Aeschines and Athenian Politics by Edward M. Harris

By Edward M. Harris

Filling a massive hole in scholarship, this is often the 1st full-length examine of the Athenian baby-kisser Aeschines. in addition to Isocrates, Aeschines used to be the most popular Athenian politicians who recommended pleasant ties with the Macedonian king Philip II. even though overshadowed via his recognized rival Demosthenes, Aeschines performed a key function within the decisive occasions that marked the increase of Macedonian energy in Greece and shaped the transition from the Classical to the Hellenistic interval. 3 lengthy speeches through Aeschines, all introduced in court docket battles together with his opponent Demosthenes, were preserved and supply us with precious information regarding Athenian politics in the course of an important turning element in Greek heritage. This examine of Aeschines' political occupation examines the reliability of court docket speeches as old facts and indicates how they assist exhibit how democratic associations truly functioned in Athens whilst confronted with the increase of Macedonian power.

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On the other hand, the magistrates of the city might themselves act as priests and perform sacrifices on behalf of the entire city. The seer was very different from a priest. The seer did not inherit his position, nor was he appointed or elected to it. Instead he learned the skill of prophecy. Although this skill, like many others in Archaic and Classical Greece, was often passed down from father to son, it could theoretically be learned and practiced by anyone in the community. The skill of prophecy consisted of ascertaining the will of the gods by a variety of means, the most traditional one being the interpretation of omens such as the flight of birds.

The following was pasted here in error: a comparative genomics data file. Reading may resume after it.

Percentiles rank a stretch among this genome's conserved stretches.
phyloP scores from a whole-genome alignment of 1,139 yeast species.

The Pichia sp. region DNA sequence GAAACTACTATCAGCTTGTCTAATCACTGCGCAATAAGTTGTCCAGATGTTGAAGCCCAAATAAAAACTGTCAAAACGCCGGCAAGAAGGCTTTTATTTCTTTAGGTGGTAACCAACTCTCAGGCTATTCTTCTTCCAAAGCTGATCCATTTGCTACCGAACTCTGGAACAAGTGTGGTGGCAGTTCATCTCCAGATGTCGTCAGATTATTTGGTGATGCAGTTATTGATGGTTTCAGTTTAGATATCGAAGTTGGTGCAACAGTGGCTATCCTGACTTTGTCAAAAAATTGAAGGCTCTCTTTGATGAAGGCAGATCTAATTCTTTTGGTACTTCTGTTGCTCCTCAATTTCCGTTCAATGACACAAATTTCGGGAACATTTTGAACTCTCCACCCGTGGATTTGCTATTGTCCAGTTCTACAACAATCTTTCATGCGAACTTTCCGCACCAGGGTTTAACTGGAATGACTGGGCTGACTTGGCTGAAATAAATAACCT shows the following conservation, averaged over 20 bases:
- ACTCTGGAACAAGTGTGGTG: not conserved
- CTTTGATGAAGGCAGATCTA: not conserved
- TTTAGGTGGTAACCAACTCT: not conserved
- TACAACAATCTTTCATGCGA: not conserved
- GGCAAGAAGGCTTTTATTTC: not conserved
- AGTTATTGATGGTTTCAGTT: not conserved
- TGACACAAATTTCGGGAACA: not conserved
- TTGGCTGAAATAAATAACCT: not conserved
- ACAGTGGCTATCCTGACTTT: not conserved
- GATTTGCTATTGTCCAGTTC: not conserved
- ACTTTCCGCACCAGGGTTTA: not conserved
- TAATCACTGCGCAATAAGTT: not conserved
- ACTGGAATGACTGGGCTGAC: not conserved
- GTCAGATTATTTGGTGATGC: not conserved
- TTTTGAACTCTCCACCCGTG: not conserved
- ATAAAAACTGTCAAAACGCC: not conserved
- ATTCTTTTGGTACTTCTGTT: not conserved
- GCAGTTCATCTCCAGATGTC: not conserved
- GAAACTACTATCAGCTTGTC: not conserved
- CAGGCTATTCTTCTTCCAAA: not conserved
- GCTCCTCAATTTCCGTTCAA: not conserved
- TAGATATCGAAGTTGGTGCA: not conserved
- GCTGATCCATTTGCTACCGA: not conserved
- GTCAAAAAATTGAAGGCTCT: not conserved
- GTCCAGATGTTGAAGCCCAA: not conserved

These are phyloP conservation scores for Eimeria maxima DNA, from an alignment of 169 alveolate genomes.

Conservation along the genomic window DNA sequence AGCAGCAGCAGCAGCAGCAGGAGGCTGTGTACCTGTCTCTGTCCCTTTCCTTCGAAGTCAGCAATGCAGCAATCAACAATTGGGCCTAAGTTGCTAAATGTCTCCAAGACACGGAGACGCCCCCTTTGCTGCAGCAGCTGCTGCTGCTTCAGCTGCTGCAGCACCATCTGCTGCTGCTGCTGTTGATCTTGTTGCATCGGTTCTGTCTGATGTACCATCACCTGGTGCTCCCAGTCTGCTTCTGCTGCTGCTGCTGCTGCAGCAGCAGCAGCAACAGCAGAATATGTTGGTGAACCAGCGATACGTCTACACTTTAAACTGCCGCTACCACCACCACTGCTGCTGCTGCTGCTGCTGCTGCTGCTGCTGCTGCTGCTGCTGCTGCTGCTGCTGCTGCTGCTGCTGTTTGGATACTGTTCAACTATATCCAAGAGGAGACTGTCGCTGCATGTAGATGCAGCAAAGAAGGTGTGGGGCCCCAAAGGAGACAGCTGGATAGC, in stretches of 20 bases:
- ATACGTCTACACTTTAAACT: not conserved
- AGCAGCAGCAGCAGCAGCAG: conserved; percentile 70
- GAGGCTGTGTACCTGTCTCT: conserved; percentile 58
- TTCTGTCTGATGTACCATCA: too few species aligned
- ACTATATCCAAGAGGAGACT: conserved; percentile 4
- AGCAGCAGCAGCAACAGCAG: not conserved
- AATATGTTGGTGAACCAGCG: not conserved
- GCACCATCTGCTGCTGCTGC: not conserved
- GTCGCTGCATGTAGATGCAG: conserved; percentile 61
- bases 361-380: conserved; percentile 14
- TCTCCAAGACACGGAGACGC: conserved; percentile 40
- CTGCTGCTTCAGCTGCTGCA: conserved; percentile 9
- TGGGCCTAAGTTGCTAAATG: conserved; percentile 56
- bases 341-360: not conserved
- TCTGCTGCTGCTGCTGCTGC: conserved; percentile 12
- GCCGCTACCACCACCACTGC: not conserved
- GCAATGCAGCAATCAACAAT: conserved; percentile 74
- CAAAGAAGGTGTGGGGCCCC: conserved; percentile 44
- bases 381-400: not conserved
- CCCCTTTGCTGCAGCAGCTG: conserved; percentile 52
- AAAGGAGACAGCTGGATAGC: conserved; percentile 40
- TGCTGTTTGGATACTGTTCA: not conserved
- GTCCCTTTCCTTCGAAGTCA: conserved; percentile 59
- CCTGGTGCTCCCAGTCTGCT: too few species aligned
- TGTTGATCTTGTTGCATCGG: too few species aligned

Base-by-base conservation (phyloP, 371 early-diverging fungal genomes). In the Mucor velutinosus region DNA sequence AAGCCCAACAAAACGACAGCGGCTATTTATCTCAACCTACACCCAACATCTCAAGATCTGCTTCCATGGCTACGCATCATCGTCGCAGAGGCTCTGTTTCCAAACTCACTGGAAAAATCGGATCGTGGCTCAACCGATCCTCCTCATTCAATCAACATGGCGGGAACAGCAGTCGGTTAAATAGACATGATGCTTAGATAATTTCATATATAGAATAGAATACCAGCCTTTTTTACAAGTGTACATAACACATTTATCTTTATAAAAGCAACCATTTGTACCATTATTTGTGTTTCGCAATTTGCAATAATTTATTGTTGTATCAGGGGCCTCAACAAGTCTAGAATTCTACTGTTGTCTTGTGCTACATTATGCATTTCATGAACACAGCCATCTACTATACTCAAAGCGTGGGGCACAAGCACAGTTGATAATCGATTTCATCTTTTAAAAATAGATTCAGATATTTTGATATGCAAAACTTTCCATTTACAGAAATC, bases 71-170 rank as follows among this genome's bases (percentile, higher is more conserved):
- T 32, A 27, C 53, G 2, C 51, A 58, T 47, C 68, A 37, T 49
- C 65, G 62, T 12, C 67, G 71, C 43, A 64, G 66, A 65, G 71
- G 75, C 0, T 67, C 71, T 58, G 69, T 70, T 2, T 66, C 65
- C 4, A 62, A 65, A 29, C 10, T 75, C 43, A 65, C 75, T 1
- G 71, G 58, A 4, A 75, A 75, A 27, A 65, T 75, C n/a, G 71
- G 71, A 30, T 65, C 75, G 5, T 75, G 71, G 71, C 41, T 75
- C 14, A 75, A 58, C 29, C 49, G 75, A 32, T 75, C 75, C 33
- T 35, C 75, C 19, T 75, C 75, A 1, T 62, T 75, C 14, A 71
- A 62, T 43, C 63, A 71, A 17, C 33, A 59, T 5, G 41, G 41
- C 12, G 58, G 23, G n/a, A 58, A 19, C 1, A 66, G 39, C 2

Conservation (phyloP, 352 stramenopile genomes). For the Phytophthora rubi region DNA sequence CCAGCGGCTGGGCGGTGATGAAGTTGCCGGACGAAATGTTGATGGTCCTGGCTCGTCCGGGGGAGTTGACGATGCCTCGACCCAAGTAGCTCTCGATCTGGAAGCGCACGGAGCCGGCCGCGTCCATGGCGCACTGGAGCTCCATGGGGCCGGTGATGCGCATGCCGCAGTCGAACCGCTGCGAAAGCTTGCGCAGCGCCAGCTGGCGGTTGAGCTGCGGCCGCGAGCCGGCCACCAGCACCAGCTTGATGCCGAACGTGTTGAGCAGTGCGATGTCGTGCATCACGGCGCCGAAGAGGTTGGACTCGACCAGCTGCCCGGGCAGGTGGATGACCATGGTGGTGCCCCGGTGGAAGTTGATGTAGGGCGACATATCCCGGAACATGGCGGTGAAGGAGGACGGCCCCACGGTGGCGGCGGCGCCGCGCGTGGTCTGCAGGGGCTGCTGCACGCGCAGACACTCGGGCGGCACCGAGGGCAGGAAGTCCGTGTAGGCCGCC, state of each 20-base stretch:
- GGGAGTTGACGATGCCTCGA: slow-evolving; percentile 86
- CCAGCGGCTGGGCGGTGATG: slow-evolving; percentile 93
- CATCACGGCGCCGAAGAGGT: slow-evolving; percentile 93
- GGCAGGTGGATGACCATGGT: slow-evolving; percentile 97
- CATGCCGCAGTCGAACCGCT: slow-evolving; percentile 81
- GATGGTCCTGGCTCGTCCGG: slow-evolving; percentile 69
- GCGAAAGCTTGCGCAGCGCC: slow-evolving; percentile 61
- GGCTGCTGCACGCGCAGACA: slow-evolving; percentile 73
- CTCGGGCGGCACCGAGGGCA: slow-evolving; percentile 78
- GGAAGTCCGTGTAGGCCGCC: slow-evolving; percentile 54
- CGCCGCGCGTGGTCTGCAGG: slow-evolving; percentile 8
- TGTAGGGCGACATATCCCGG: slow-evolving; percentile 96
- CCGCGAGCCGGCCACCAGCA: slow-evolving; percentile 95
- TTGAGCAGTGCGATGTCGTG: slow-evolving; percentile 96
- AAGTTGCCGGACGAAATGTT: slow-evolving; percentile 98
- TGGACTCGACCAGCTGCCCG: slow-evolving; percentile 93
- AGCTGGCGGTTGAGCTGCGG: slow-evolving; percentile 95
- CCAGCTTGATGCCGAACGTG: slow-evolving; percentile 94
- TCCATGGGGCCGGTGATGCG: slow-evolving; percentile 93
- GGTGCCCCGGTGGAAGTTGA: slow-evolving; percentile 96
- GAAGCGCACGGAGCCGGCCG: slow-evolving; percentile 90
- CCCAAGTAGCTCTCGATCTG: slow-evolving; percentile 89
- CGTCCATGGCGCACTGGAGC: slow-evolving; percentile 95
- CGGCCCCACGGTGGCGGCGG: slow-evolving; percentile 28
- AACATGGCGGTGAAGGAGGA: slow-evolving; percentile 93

His aspiration to excel in both arenas defied a contemporary trend. In Phocion's day, the bema or rostrum of the Assembly was monopolized by rhetores, not generals. Despite his unfashionable ambition, Phocion's accomplishments as a speaker never equaled those he achieved on campaign. In fact, none of our sources record an event when a speech of Phocion had a major impact on Athenian policy during Aeschines' years in the Assembly. His eloquence seems to have been more laconic than Attic: all he left behind was a set of blunt epigrams, which delighted Plutarch, but do not appear to have endeared him to his fellow citizens.

It may have been through Phocion that Aeschines struck up an association with Eubulus. Shortly after his awards for bravery, Aeschines made his debut in the Assembly speaking in support of a proposal made by Eubulus. After the Assembly ratified the proposal, Aeschines was elected as one of the ambassadors sent to carry out Eubulus' decree. In subsequent years Aeschines continued to champion Eubulus' policies. In 346 the two men advocated peace with Philip in the Assembly during the meeting of Elaphebolion 18.

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